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The Old Man and the “C”


My lady has been doing her best to learn the sport of boxing but usually falls asleep on the couch by about 10:30 and misses most of it. Saturday was no exception.


She woke up just as HBO’s Max Kellerman was beginning to interview Bernard Hopkins after he, at 46 years of age, became the oldest man to ever claim a legitimate title by defeating the 28-year-old Jean Pascal, claiming both the IBO and WBC light heavyweight championships.


As the camera focused in on Hopkins, she asked me, “Who’s that guy?”


I smiled at her and said, “I was just wondering the same thing.”


This was not the Bernard Hopkins who, by his own admission, has been booed in many of his fights because he is so tentative that those same fights become snore-fests. His first fight with Pascal certainly qualified.

However, if you were paying attention, despite being knocked down twice in their first fight, Hopkins was able to fight his way to a draw. Most people thought he had won but it was a terribly boring fight, with neither fighter landing more than ten punches in most rounds, as pointed out by our own Alec Kohut in an article published on this site last week.


And for the first two rounds of their rematch last Saturday, it looked like it was going to be a boring replay of their first encounter.


But then, in the third round, Hopkins began to push down on the accelerator, pressing Pascal in the process.


This seemed to rattle Pascal, who continued to lay low trying to land a big shot as Hopkins continued to press and dismantle the younger champion.


Unknown to Pascal at the time, Hopkins, the crafty veteran, had launched a two-pronged attack, one with his fists and the other with his mind.


He began taunting Pascal, sticking his tongue out at him as he dodged yet another series of Pascal’s blows. 


At one point as the round ended, Hopkins followed Pascal to his corner mocking him. Pascal turned around and charged at Hopkins, who went back to his own corner smiling like the Cheshire Cat.


“The Executioner” was in Pascal’s head. Mission accomplished.


Hopkins pressed Pascal for the remainder of the fight, enduring some punishment of his own along the way.


No, this was not the Bernard Hopkins we all knew and, according to Bernard, we’ll see plenty more of the same.


Hopkins told Kellerman that he understood that fans want to see exciting fights and that he plans on giving them exciting fights until he is 50 years old!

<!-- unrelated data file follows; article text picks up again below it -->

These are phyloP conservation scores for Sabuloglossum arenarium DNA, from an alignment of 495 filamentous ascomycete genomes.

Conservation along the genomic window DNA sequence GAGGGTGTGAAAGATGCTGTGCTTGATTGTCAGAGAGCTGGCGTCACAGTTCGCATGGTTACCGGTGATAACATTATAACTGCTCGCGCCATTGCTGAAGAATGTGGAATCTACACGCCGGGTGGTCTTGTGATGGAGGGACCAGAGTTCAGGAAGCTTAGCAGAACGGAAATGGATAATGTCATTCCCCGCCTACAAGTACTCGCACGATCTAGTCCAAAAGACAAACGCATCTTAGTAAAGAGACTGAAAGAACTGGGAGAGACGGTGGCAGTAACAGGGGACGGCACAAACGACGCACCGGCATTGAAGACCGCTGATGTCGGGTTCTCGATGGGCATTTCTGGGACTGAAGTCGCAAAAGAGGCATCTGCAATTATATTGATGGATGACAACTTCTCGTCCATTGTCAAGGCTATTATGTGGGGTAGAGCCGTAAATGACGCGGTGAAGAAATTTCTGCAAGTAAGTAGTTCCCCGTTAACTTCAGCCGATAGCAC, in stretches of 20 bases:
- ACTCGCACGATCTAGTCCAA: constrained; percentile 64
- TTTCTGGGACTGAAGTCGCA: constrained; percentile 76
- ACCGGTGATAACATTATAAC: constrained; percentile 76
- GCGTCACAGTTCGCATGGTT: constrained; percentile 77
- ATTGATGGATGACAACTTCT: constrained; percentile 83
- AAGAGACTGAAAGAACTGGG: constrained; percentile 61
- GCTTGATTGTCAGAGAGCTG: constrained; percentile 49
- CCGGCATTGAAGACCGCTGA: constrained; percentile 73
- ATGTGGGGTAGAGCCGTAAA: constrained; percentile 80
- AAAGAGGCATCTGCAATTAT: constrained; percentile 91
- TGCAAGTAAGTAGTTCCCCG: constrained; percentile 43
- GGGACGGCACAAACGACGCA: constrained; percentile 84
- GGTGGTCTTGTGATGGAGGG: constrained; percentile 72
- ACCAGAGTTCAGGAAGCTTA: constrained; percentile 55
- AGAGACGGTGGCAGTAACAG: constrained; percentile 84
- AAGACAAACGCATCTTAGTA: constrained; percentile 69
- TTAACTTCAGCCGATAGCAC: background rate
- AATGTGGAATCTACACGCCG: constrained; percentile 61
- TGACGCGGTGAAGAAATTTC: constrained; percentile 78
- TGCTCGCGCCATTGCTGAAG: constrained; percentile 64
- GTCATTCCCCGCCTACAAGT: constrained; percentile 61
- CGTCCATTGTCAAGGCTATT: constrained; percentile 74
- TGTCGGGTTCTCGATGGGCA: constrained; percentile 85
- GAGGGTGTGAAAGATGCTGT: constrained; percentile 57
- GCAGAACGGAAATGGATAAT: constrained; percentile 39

Now, if anyone can accomplish that, it’s going to be Bernard Hopkins.


Hopkins is always in shape. He doesn’t drink, smoke or eat things that are harmful.


Bernard is always in training and does not allow his body to get out of shape.


He stated to Kellerman that he has saved the best for last, like a racehorse that turns it on in the last quarter mile after the other horses are tired.


Next up for the legend will be Chad Dawson, who did not look all that good Saturday in his fight with Adrian Diaconu.  Although he took the decision, he did not do it impressively.


Even Manny Steward, the legendary trainer that Dawson turned to in an attempt to improve his skills seemed disappointed as he constantly chided Dawson to let his hands go.


One thing is for sure, if he’s going to fight this new Bernard Hopkins, Dawson had better let his hands go or he’ll suffer the same fate as Pascal did.


After Dawson, if Hopkins wins, Lucian Bute might be next to step up and Jean Pascal has already stated that he would like to dance with Hopkins again.


Bernard Hopkins cut his teeth in boxing at Graterford State Penitentiary under the tutelage of a lifer named Smokey Wilson, a man Hopkins acknowledged and thanked after his victory on Saturday night.


Hopkins was never the pretty, flashy fighter. He was never a “golden boy” coming out of the Olympics with a gold medal and a million-dollar contract.


He was a man wearing a black mask, who came into boxing as a rebel, never really taken seriously until he knocked out the seemingly invincible Felix “Tito” Trinidad and became the Undisputed Middleweight Champion of the World. It was a title he would successfully defend 20 times.


Today, at 46, Hopkins has once again shocked the boxing community with his decisive victory over Jean Pascal.


In this writer’s opinion, Bernard Hopkins deserves and has earned the respect of everyone connected with the sport of boxing.


Allan Scotto can be reached at

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